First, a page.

The market has been less volatile than expected so far this year. But it could get a lot riskier in the months to come. Here's what to watch for, writes MoneyShow's Jim Jubak, also of Jubak's Picks.
Where does the stock market go from here? For those of us who started the year skeptical, is it time to abandon our skepticism and jump in whole hog? For those of us who have caught all or much of the rally, is it time to start taking profits or is the best course to stand pat?
I ended 2011 and started 2012 saying that I thought the first half of 2012 would be scarily volatile, and investors should keep their powder dry for a second-half rally after the People's Bank of China cut interest rates. Wrong, as of seven weeks into 2012.
About two weeks ago, I opined that the rally now under way would run through February 29-when the European Central Bank offered European banks an additional ?1 trillion in loans. Until then, I said, it was safe to play the rally. After that, the odds of a correction would increase. Is that still true?
Let me give you my take on where we are now and what moves are most likely to result in good returns at less than market risk.
A Worldwide Rally
The US market has turned in a stunning beginning-of-the-year rally. The S&P 500 had returned 8.56% as of Friday, February 17. The small-company stock Russell 2000 Index has crushed even that return. That index is up 11.97% through February 17.
Hey, even the European and Japanese markets are up big time year-to-date. The iShares MSCI EAFE Index Fund (EFA), which has 85% of its portfolio in Europe and Japan, is up 10.07% through February 17.
In other words, this rally has been worldwide. Which, it turns out, offers some pretty important clues for why the market has behaved as it has so far in 2012.
First, we've had a rerun of the risk-on trade that formed half of the risk-on/risk-off pattern that dominated 2011. In the beginning of 2012, investors felt comfortable taking on more risk because the two big dangers left over from 2011 seemed less threatening.
First, Europe seems less likely to blow up.
I don't mean that the Greek crisis was resolved, fixed, solved or whatever. In fact, during the past few weeks European politicians have practiced a degree of brinkmanship that is truly scary. A Greek default in March has seemed a careless word or a misplaced decimal point away. (For my take, see "What happens if Greece goes bust?")
But the huge ?489 billion in three-year loans extended by the ECB in December to European banks, and the prospect of as much as an additional ?1 trillion in lending in a second facility on February 29, made it far less likely, in the market's opinion, that a Greek default would take down the European banking system.
It also reduced the risk that an unexpected failure of a European bank or two would blow up a systemically important bank somewhere else (such as in the United States). A market that's worried about the end of the world has a pretty low threshold for good news.
Second, the global economy seems less likely to sink into a recession. Sure, Europe is headed there, but the US economy grew by 2.8% in the fourth quarter of 2011, and the Federal Reserve has promised to keep interest rates at their current extraordinarily low level through the end of 2014.
Other central banks have unleashed their own stimulus packages on the world economy. The Banco Central do Brasil has been cutting interest rates since August. The People's Bank of China lowered reserve requirements again on February 18.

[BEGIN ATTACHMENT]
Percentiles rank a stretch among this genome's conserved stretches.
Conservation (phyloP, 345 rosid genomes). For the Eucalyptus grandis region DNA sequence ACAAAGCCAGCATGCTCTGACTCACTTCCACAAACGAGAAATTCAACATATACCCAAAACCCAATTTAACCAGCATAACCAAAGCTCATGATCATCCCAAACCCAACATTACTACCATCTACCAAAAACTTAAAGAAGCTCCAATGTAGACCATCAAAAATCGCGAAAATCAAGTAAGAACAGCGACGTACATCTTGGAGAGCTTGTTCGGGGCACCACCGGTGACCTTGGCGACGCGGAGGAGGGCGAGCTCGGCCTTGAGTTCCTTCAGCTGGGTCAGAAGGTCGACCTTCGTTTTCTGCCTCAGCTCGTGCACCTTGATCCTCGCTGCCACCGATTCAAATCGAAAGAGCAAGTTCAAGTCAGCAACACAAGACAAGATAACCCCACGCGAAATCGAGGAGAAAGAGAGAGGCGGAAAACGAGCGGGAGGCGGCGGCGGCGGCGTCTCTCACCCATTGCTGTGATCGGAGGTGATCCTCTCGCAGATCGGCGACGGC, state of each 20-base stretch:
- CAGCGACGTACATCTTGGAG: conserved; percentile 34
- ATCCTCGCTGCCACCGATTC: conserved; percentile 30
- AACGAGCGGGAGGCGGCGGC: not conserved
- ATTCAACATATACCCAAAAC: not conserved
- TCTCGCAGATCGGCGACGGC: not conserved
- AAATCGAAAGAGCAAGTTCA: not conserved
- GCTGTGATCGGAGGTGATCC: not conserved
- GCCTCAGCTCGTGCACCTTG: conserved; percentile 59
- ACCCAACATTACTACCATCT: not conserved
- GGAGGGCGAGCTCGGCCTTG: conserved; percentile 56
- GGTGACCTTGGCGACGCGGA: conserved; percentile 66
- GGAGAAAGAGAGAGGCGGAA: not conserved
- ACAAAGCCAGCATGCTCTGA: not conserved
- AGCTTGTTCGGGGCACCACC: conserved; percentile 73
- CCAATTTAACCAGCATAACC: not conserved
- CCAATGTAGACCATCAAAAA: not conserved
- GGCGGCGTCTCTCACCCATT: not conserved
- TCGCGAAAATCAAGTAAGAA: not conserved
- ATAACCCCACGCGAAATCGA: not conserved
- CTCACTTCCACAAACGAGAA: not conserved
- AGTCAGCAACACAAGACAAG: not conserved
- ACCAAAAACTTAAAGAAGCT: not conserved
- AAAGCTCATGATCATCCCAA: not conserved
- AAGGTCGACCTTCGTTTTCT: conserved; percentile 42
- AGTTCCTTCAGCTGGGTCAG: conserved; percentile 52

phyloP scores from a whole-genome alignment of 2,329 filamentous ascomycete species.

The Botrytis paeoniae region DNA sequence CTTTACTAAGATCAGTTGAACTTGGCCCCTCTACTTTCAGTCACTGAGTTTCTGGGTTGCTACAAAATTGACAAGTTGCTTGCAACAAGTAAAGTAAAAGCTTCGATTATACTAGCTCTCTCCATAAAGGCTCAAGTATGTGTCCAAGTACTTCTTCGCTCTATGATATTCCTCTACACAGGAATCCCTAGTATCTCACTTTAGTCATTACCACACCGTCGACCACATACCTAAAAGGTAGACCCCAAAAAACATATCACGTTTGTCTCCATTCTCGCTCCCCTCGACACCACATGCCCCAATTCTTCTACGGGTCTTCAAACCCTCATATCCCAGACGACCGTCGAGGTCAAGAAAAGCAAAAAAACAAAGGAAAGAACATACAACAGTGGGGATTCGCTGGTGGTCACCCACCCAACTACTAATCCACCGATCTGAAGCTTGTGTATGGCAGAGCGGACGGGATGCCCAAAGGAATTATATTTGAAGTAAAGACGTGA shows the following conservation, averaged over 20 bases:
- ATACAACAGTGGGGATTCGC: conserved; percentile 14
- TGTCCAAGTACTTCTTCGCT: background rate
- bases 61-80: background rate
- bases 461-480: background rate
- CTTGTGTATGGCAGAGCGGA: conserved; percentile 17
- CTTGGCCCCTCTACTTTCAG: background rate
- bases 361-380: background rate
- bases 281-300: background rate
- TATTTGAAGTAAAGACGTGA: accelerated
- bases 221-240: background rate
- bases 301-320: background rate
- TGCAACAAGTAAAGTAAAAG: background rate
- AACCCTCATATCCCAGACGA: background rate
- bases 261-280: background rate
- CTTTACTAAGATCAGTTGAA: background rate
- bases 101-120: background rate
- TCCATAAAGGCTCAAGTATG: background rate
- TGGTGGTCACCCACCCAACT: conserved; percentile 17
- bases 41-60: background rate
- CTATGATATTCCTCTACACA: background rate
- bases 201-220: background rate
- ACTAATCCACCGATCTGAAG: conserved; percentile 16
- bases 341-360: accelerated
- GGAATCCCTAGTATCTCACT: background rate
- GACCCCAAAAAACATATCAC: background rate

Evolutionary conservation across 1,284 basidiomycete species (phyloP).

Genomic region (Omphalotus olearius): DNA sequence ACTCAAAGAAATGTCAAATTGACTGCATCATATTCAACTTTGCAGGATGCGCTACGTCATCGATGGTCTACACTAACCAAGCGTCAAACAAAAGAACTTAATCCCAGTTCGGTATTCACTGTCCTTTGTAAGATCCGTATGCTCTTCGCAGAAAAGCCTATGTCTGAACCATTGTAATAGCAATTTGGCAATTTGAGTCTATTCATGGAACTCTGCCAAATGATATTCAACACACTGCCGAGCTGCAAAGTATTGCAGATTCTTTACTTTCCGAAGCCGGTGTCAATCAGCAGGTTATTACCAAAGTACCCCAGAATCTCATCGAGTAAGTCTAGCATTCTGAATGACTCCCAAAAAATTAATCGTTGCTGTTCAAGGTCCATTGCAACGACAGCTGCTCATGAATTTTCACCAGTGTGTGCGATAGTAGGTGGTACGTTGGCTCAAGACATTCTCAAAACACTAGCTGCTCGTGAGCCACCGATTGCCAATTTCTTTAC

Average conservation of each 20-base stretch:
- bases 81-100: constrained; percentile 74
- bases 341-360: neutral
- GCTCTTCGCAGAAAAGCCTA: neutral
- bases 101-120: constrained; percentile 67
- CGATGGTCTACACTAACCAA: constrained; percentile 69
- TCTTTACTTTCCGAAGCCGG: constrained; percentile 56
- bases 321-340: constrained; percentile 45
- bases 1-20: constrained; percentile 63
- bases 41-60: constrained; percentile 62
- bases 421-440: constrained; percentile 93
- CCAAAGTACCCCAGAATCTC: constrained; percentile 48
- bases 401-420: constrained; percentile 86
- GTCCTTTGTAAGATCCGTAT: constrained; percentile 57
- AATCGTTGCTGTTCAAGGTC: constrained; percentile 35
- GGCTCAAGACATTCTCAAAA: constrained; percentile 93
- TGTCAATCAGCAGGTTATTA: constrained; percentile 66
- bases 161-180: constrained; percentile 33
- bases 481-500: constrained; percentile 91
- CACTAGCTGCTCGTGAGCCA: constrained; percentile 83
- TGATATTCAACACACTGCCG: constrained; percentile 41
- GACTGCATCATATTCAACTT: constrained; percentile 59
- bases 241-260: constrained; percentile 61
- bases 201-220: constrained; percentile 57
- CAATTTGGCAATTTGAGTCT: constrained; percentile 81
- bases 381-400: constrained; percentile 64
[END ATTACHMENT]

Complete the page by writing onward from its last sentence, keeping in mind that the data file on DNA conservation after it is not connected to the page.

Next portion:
Meanwhile, the Bank of Japan announced an expansion of its plan to purchase debt instruments. And then there's all the money that the European Central Bank has pumped into the Eurozone economies with its purchase of Italian and Spanish government debt and its bank lending facility.
There's no guarantee that this river of cash will stop the slowdown in the world economy short of real pain, but growth prospects in both the US and Brazil improved in recent government numbers, and in China it's increasingly clear that the government has embarked on a policy of monetary stimulus.
I think that all adds up to a reasonable explanation for why global stock markets have rallied so dramatically. But what we're interested in now is not where the stock market has been but where it may be headed.
Remaining Questions in 2012
Of course, no one knows what will happen in the remainder of 2012. Will official US unemployment sink to 7.8% by June?
Will the spike to 4.5% inflation in China in January turn out to be, as I believe, a side effect of the timing of the Lunar New Year in 2012 (more on this later)? Or does it signal a revival of inflation that will derail an interest rate cut in June or July?
Will the New Democracy party win an unexpectedly big majority in the April election in Greece and repudiate the recently negotiated austerity package?
I don't know; no one can be certain.
What we can do as investors is assess what the market now anticipates-what is baked into stock prices-and assess, to the best of our ability, the odds that what the market anticipates will actually occur.
So, for example, the US and global stock markets anticipate accelerating growth in the US economy. That's much more optimistic than the Federal Reserve's forecast. On February 15, the Fed lowered its estimate for growth of US gross domestic product in 2012 to 2.2% to 2.7%. That's down from a November estimate of 2.5% to 2.9% for 2012.
The reading from the Organisation for Economic Co-operation and Development, on the other hand, is more mixed-which is good news. In December the developed economies' think tank upgraded growth prospects for Japan and the United States but downgraded growth prospects for China, Brazil and Eurozone economies.